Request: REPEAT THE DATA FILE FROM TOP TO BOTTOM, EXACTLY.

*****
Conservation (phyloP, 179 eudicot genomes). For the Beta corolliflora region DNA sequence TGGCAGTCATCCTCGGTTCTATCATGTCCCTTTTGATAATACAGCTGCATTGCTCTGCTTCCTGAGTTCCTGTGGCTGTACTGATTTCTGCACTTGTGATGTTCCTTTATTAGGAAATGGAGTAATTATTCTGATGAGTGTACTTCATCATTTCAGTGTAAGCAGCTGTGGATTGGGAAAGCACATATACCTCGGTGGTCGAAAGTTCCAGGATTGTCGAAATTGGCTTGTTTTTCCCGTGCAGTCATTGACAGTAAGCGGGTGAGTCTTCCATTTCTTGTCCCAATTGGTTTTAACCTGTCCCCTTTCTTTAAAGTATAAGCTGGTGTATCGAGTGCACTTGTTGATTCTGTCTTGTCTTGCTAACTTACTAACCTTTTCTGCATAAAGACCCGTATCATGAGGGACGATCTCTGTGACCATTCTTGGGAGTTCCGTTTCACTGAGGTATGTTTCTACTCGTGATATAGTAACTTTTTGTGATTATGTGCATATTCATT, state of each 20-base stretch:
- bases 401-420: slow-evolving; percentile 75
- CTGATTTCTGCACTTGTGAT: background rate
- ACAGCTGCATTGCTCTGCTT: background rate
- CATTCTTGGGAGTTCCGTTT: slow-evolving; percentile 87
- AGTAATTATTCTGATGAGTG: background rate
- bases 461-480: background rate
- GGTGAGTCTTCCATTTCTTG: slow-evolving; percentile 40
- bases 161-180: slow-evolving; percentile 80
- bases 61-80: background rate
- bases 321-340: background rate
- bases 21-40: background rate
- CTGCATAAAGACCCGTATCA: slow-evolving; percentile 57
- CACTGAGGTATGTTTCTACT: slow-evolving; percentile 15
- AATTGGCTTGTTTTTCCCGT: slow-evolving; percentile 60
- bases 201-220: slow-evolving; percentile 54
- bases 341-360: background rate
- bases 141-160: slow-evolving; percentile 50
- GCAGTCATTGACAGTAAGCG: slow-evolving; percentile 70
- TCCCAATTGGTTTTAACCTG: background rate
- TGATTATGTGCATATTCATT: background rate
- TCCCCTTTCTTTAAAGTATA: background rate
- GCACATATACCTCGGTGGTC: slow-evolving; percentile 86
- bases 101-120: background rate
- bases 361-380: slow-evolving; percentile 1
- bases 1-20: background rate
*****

Conservation (phyloP, 179 eudicot genomes). For the Beta corolliflora region DNA sequence TGGCAGTCATCCTCGGTTCTATCATGTCCCTTTTGATAATACAGCTGCATTGCTCTGCTTCCTGAGTTCCTGTGGCTGTACTGATTTCTGCACTTGTGATGTTCCTTTATTAGGAAATGGAGTAATTATTCTGATGAGTGTACTTCATCATTTCAGTGTAAGCAGCTGTGGATTGGGAAAGCACATATACCTCGGTGGTCGAAAGTTCCAGGATTGTCGAAATTGGCTTGTTTTTCCCGTGCAGTCATTGACAGTAAGCGGGTGAGTCTTCCATTTCTTGTCCCAATTGGTTTTAACCTGTCCCCTTTCTTTAAAGTATAAGCTGGTGTATCGAGTGCACTTGTTGATTCTGTCTTGTCTTGCTAACTTACTAACCTTTTCTGCATAAAGACCCGTATCATGAGGGACGATCTCTGTGACCATTCTTGGGAGTTCCGTTTCACTGAGGTATGTTTCTACTCGTGATATAGTAACTTTTTGTGATTATGTGCATATTCATT, state of each 20-base stretch:
- bases 401-420: slow-evolving; percentile 75
- CTGATTTCTGCACTTGTGAT: background rate
- ACAGCTGCATTGCTCTGCTT: background rate
- CATTCTTGGGAGTTCCGTTT: slow-evolving; percentile 87
- AGTAATTATTCTGATGAGTG: background rate
- bases 461-480: background rate
- GGTGAGTCTTCCATTTCTTG: slow-evolving; percentile 40
- bases 161-180: slow-evolving; percentile 80
- bases 61-80: background rate
- bases 321-340: background rate
- bases 21-40: background rate
- CTGCATAAAGACCCGTATCA: slow-evolving; percentile 57
- CACTGAGGTATGTTTCTACT: slow-evolving; percentile 15
- AATTGGCTTGTTTTTCCCGT: slow-evolving; percentile 60
- bases 201-220: slow-evolving; percentile 54
- bases 341-360: background rate
- bases 141-160: slow-evolving; percentile 50
- GCAGTCATTGACAGTAAGCG: slow-evolving; percentile 70
- TCCCAATTGGTTTTAACCTG: background rate
- TGATTATGTGCATATTCATT: background rate
- TCCCCTTTCTTTAAAGTATA: background rate
- GCACATATACCTCGGTGGTC: slow-evolving; percentile 86
- bases 101-120: background rate
- bases 361-380: slow-evolving; percentile 1
- bases 1-20: background rate